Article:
ADFAS for those who haven’t heard of it is the Australian Decorative & Fine Arts Society and I am Chairman of the Brisbane Society. We have lectures on things of a decorative & fine arts nature: it can be painting, sculpture, gardens, music, fashion, porcelain…….

My sister in law booked us into the 10am tour this morning. It’s in Melbourne Street North Adelaide, a fairly trendy area with beautiful home and many coffee shops.

We arrived in plenty of time for our tour and were greeted at the door by name. The Director of the Museum Martyn Cook met us, introduced himself and took us to the stylish reception room. We were the only two for the 10am tour. Yesterday it was booked out.

Take a tour with me now. Let me know what you think!

The Reception Room

Our guide John then took over. He was super informed and gave us a very good commentary on all aspects of the house and it’s collection.

David J Roche AM (1930–2013), a collector for almost sixty years, spent his lifetime developing what has become The David Roche Collection. The collection, which spans the eighteenth and nineteenth centuries and includes European furniture, ceramics, metal ware, clocks and paintings, is remarkable in its quality and range. 

House exterior

The central hall

He came from a large Irish Catholic family and moved to Adelaide as a child. He had a passion for dogs! He had around 53 dogs and was a world renowned judge and often a winner of Best in Show. It’s definitely reflected in the paintings, ceramics and collectibles around the house.

The house is not big. He lived there by himself and often had guests stay in the one extra bedroom. Every inch of the house is decorative. All furnishings were custom made with no expense spared. The effect is overwhelming but somehow, beautiful. The collections are vast and stunning. From walking sticks, to hat pins, jugs, vases …….

The Russian room

Mr Roach’s bedroom

The sitting room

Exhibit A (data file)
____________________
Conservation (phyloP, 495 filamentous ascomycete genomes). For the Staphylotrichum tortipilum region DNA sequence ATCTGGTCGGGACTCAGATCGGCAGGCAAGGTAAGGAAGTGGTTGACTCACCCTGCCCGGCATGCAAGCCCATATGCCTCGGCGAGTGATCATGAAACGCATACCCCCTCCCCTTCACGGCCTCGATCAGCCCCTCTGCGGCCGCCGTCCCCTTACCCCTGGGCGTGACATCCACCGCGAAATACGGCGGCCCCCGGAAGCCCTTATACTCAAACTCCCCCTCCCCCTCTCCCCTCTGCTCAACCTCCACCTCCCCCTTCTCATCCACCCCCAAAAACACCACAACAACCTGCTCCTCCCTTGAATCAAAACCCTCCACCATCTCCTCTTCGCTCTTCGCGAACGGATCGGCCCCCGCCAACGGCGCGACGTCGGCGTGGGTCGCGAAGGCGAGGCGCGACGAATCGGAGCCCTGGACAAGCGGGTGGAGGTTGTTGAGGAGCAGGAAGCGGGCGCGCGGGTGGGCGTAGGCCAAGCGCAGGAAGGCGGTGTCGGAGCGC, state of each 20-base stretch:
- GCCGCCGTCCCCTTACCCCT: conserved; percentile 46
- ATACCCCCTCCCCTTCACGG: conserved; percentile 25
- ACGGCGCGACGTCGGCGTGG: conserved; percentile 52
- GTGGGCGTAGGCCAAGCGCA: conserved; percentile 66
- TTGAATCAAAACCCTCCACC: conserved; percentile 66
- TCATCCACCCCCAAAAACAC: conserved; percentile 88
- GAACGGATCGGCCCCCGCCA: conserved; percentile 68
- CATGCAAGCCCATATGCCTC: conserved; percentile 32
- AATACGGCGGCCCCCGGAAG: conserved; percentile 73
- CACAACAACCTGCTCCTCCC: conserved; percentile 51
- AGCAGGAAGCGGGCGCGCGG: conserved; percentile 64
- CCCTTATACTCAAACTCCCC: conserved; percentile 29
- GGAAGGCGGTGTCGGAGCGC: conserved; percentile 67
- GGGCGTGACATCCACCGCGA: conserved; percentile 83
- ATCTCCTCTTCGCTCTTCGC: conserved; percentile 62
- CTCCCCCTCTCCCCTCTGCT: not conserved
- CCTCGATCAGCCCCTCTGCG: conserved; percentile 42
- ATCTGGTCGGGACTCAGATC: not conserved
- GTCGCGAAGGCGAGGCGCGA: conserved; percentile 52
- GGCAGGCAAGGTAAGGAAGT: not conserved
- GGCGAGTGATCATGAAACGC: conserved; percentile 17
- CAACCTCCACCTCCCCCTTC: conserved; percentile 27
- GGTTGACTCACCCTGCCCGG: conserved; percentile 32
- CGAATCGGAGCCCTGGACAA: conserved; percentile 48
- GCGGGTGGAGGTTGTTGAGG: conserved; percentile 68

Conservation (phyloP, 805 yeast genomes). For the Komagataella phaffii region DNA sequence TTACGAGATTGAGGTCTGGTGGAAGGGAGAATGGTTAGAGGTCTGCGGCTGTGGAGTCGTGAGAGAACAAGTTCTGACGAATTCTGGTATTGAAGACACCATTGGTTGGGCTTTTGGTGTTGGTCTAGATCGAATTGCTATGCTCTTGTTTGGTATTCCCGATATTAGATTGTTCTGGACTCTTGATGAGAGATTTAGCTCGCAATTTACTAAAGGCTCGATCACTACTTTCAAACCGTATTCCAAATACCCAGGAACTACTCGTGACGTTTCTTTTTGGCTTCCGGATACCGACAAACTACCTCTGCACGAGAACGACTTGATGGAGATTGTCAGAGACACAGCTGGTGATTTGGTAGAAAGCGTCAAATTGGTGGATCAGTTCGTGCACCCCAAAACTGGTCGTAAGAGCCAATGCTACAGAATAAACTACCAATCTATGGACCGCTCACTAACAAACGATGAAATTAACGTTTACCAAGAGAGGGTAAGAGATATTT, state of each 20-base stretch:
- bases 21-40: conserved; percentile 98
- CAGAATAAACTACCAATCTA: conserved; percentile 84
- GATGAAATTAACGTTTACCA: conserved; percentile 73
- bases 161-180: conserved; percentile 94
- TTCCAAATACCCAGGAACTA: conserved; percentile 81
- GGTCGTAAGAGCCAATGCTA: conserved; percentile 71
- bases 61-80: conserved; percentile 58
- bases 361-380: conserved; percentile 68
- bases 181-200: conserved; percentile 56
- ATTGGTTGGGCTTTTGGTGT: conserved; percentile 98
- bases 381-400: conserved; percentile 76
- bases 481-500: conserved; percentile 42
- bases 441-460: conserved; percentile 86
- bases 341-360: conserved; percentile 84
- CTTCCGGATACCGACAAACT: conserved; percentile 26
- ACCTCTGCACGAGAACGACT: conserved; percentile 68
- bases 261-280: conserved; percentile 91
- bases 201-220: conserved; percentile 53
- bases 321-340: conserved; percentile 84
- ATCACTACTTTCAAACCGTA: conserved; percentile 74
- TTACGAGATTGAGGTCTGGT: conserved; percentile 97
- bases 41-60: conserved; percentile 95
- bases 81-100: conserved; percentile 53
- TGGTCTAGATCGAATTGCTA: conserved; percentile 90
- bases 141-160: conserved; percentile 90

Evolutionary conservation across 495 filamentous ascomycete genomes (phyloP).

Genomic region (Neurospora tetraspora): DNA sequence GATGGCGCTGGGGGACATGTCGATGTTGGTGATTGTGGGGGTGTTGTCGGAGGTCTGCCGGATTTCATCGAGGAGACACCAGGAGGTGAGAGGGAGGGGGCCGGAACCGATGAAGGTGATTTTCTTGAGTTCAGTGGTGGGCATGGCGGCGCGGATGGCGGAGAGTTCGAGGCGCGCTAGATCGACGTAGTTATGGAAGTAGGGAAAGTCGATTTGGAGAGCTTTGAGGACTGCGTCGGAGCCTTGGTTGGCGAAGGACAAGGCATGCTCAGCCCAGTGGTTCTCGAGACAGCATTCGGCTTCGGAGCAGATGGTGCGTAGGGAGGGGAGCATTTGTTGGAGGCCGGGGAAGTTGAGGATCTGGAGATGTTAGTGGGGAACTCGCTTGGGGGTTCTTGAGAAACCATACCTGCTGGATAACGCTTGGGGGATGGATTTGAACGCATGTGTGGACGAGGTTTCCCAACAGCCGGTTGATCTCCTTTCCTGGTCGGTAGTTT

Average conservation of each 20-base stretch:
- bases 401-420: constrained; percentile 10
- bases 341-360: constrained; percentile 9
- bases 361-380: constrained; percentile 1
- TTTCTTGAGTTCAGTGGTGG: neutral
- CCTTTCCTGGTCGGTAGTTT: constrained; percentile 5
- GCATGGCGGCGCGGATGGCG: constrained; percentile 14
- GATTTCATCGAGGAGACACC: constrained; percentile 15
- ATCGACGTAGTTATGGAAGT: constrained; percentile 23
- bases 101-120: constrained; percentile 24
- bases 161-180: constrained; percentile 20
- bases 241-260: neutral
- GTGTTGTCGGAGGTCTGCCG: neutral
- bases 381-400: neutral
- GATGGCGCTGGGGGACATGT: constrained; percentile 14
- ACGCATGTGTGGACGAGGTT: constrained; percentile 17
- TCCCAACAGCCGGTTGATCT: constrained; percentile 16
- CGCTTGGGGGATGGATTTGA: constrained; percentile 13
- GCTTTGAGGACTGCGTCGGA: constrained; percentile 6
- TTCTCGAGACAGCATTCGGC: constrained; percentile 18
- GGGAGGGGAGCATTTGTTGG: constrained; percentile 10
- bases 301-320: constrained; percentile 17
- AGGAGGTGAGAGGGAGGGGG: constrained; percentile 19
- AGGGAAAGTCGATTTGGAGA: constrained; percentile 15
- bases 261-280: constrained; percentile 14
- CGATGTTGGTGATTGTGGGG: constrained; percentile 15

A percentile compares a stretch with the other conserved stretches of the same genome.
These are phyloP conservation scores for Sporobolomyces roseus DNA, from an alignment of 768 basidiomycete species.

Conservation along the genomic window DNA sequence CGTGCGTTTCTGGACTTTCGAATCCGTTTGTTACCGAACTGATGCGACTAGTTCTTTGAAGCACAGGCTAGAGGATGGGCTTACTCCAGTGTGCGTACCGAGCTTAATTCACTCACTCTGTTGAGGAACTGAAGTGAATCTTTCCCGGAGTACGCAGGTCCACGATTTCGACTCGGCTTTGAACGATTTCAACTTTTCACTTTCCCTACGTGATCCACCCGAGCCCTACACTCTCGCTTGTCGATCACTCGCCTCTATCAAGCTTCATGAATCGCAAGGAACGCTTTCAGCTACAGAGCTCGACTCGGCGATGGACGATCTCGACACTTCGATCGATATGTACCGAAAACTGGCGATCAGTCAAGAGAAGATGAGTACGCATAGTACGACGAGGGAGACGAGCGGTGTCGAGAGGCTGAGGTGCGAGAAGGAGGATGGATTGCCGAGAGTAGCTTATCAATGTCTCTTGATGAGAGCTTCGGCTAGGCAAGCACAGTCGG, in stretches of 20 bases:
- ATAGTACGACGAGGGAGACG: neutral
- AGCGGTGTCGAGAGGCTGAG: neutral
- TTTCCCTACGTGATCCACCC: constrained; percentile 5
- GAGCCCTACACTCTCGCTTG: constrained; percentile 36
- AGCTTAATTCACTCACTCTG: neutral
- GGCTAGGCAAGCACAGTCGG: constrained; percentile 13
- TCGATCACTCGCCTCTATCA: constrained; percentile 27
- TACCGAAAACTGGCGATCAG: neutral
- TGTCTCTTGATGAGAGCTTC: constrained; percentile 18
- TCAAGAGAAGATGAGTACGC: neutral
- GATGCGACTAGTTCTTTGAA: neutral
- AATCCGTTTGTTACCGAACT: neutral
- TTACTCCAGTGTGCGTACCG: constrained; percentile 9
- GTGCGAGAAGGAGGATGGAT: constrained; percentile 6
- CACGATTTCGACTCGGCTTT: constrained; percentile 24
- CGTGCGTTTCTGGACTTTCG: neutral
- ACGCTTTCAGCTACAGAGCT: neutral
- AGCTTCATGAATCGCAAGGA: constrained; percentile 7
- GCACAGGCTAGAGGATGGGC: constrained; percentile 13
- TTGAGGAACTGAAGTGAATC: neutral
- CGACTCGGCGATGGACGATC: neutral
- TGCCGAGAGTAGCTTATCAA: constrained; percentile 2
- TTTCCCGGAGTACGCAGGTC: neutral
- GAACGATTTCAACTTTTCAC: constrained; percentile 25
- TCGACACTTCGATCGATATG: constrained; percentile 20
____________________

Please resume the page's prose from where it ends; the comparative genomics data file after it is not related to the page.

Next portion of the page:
The Library.

The kitchen collectibles

Then the urn where Mr Roach’s ashes are kept.

We had a wonderful tour for 2! I urge you to visit.

http://www.rochefoundation.com.au

Lest We Forget: a Special Day of Remembrance

A century ago the guns fell silent on the Western Front.

On the anniversary of the Armistice we honour all those who sacrificed their lives in World War 1.

The end of the War came suddenly. The Armistice that had brought the end of the fighting was signed in a railway carriage in a forest clearing in Compiegne, France, on 11November.

Six hours later, at 11am, the guns fell silent.

I have walked the battlefields of France. I have seen the fields where the action took place, where bodies fell and sadly where the bodies Rest In Peace.

It sends shivers right through you. The words on the headstones restricted to 60 characters tell about those who would not be returning home. Their age, something about them.

Remember them with pride on this special day. ‘They shall not grow old …..’

Attending today’s ceremony in Canberra was a privilege. The silence and respect shown is moving.

The crowds were quiet and respectful.

At the conclusion of the ceremony we walked to the National Carillon. We were fortunate to hear the bells accompanying the Canberra City band perched high up in the tower than makes the Carillon.

Canberra has beautiful spaces to be able enjoy concerts, parades, ceremonies.

We finished the day at the National Portrait Gallery, a beautiful space filled with wonderful portraits. A cross section of Australians including a familiar Queenslander.

There was a Concert at 4pm. Evensong. The four voices echoed through the gallery. It was quite beautiful. A lovely way to end the afternoon.

Tonight we had dinner in Hughes with John & Judy, Brett & Jenny. Steve went to school with John, Brett & Jenny at Telopea Park High School and since their reunion 7 years ago we have kept in touch. They are great fun and we had a a lively night with them reminiscing- they even got the school albums out!